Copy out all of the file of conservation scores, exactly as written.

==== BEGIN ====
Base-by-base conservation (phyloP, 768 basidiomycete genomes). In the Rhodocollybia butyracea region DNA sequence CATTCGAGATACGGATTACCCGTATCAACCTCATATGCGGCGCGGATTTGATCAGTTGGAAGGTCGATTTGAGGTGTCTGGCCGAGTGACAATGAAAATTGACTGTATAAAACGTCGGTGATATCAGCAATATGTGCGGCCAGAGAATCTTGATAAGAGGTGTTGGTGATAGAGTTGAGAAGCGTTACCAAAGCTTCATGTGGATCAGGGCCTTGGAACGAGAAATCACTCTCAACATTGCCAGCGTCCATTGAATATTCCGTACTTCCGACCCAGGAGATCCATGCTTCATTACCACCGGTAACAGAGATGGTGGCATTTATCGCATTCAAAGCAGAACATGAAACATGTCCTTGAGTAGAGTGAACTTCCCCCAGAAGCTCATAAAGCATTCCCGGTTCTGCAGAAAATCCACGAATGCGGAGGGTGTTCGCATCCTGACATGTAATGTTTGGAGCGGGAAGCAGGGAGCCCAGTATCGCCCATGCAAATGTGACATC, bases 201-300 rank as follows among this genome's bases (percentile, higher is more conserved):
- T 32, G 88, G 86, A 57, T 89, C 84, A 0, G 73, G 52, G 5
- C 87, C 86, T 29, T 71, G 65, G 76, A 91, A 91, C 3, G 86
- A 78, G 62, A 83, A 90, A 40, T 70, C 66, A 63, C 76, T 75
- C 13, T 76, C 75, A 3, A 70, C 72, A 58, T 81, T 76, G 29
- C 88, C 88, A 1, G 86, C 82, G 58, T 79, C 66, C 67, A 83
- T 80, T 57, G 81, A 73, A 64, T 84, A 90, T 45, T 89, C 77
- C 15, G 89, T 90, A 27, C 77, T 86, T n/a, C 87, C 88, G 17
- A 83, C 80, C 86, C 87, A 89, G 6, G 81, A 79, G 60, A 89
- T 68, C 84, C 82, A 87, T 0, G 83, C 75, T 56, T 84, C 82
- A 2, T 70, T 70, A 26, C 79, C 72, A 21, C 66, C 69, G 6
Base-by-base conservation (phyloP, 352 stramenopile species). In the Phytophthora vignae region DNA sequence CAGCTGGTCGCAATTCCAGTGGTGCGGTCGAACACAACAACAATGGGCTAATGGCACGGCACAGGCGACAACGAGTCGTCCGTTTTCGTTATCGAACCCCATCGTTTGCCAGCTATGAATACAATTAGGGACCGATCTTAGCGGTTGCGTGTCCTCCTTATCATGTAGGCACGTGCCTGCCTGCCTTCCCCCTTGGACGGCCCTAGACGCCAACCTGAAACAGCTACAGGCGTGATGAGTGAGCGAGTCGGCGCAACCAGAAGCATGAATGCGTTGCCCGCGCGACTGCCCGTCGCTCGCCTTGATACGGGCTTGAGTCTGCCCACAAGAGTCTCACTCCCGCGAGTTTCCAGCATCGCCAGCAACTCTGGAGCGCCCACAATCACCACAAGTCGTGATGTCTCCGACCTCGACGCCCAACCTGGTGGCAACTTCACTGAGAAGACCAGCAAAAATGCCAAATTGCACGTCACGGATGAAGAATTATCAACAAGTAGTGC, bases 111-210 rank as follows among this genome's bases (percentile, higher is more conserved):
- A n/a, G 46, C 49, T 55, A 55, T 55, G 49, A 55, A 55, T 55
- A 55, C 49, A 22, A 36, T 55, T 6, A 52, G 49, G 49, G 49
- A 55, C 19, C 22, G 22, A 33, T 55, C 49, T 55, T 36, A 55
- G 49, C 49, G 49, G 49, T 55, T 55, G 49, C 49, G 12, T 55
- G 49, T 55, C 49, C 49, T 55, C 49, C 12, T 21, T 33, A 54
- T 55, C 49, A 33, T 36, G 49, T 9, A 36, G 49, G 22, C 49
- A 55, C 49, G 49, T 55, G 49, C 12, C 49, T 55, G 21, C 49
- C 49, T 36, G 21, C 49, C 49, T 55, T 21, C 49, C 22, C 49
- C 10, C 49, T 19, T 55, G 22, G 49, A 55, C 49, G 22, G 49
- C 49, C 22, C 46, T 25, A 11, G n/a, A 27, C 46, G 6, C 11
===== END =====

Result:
Base-by-base conservation (phyloP, 768 basidiomycete genomes). In the Rhodocollybia butyracea region DNA sequence CATTCGAGATACGGATTACCCGTATCAACCTCATATGCGGCGCGGATTTGATCAGTTGGAAGGTCGATTTGAGGTGTCTGGCCGAGTGACAATGAAAATTGACTGTATAAAACGTCGGTGATATCAGCAATATGTGCGGCCAGAGAATCTTGATAAGAGGTGTTGGTGATAGAGTTGAGAAGCGTTACCAAAGCTTCATGTGGATCAGGGCCTTGGAACGAGAAATCACTCTCAACATTGCCAGCGTCCATTGAATATTCCGTACTTCCGACCCAGGAGATCCATGCTTCATTACCACCGGTAACAGAGATGGTGGCATTTATCGCATTCAAAGCAGAACATGAAACATGTCCTTGAGTAGAGTGAACTTCCCCCAGAAGCTCATAAAGCATTCCCGGTTCTGCAGAAAATCCACGAATGCGGAGGGTGTTCGCATCCTGACATGTAATGTTTGGAGCGGGAAGCAGGGAGCCCAGTATCGCCCATGCAAATGTGACATC, bases 201-300 rank as follows among this genome's bases (percentile, higher is more conserved):
- T 32, G 88, G 86, A 57, T 89, C 84, A 0, G 73, G 52, G 5
- C 87, C 86, T 29, T 71, G 65, G 76, A 91, A 91, C 3, G 86
- A 78, G 62, A 83, A 90, A 40, T 70, C 66, A 63, C 76, T 75
- C 13, T 76, C 75, A 3, A 70, C 72, A 58, T 81, T 76, G 29
- C 88, C 88, A 1, G 86, C 82, G 58, T 79, C 66, C 67, A 83
- T 80, T 57, G 81, A 73, A 64, T 84, A 90, T 45, T 89, C 77
- C 15, G 89, T 90, A 27, C 77, T 86, T n/a, C 87, C 88, G 17
- A 83, C 80, C 86, C 87, A 89, G 6, G 81, A 79, G 60, A 89
- T 68, C 84, C 82, A 87, T 0, G 83, C 75, T 56, T 84, C 82
- A 2, T 70, T 70, A 26, C 79, C 72, A 21, C 66, C 69, G 6
Base-by-base conservation (phyloP, 352 stramenopile species). In the Phytophthora vignae region DNA sequence CAGCTGGTCGCAATTCCAGTGGTGCGGTCGAACACAACAACAATGGGCTAATGGCACGGCACAGGCGACAACGAGTCGTCCGTTTTCGTTATCGAACCCCATCGTTTGCCAGCTATGAATACAATTAGGGACCGATCTTAGCGGTTGCGTGTCCTCCTTATCATGTAGGCACGTGCCTGCCTGCCTTCCCCCTTGGACGGCCCTAGACGCCAACCTGAAACAGCTACAGGCGTGATGAGTGAGCGAGTCGGCGCAACCAGAAGCATGAATGCGTTGCCCGCGCGACTGCCCGTCGCTCGCCTTGATACGGGCTTGAGTCTGCCCACAAGAGTCTCACTCCCGCGAGTTTCCAGCATCGCCAGCAACTCTGGAGCGCCCACAATCACCACAAGTCGTGATGTCTCCGACCTCGACGCCCAACCTGGTGGCAACTTCACTGAGAAGACCAGCAAAAATGCCAAATTGCACGTCACGGATGAAGAATTATCAACAAGTAGTGC, bases 111-210 rank as follows among this genome's bases (percentile, higher is more conserved):
- A n/a, G 46, C 49, T 55, A 55, T 55, G 49, A 55, A 55, T 55
- A 55, C 49, A 22, A 36, T 55, T 6, A 52, G 49, G 49, G 49
- A 55, C 19, C 22, G 22, A 33, T 55, C 49, T 55, T 36, A 55
- G 49, C 49, G 49, G 49, T 55, T 55, G 49, C 49, G 12, T 55
- G 49, T 55, C 49, C 49, T 55, C 49, C 12, T 21, T 33, A 54
- T 55, C 49, A 33, T 36, G 49, T 9, A 36, G 49, G 22, C 49
- A 55, C 49, G 49, T 55, G 49, C 12, C 49, T 55, G 21, C 49
- C 49, T 36, G 21, C 49, C 49, T 55, T 21, C 49, C 22, C 49
- C 10, C 49, T 19, T 55, G 22, G 49, A 55, C 49, G 22, G 49
- C 49, C 22, C 46, T 25, A 11, G n/a, A 27, C 46, G 6, C 11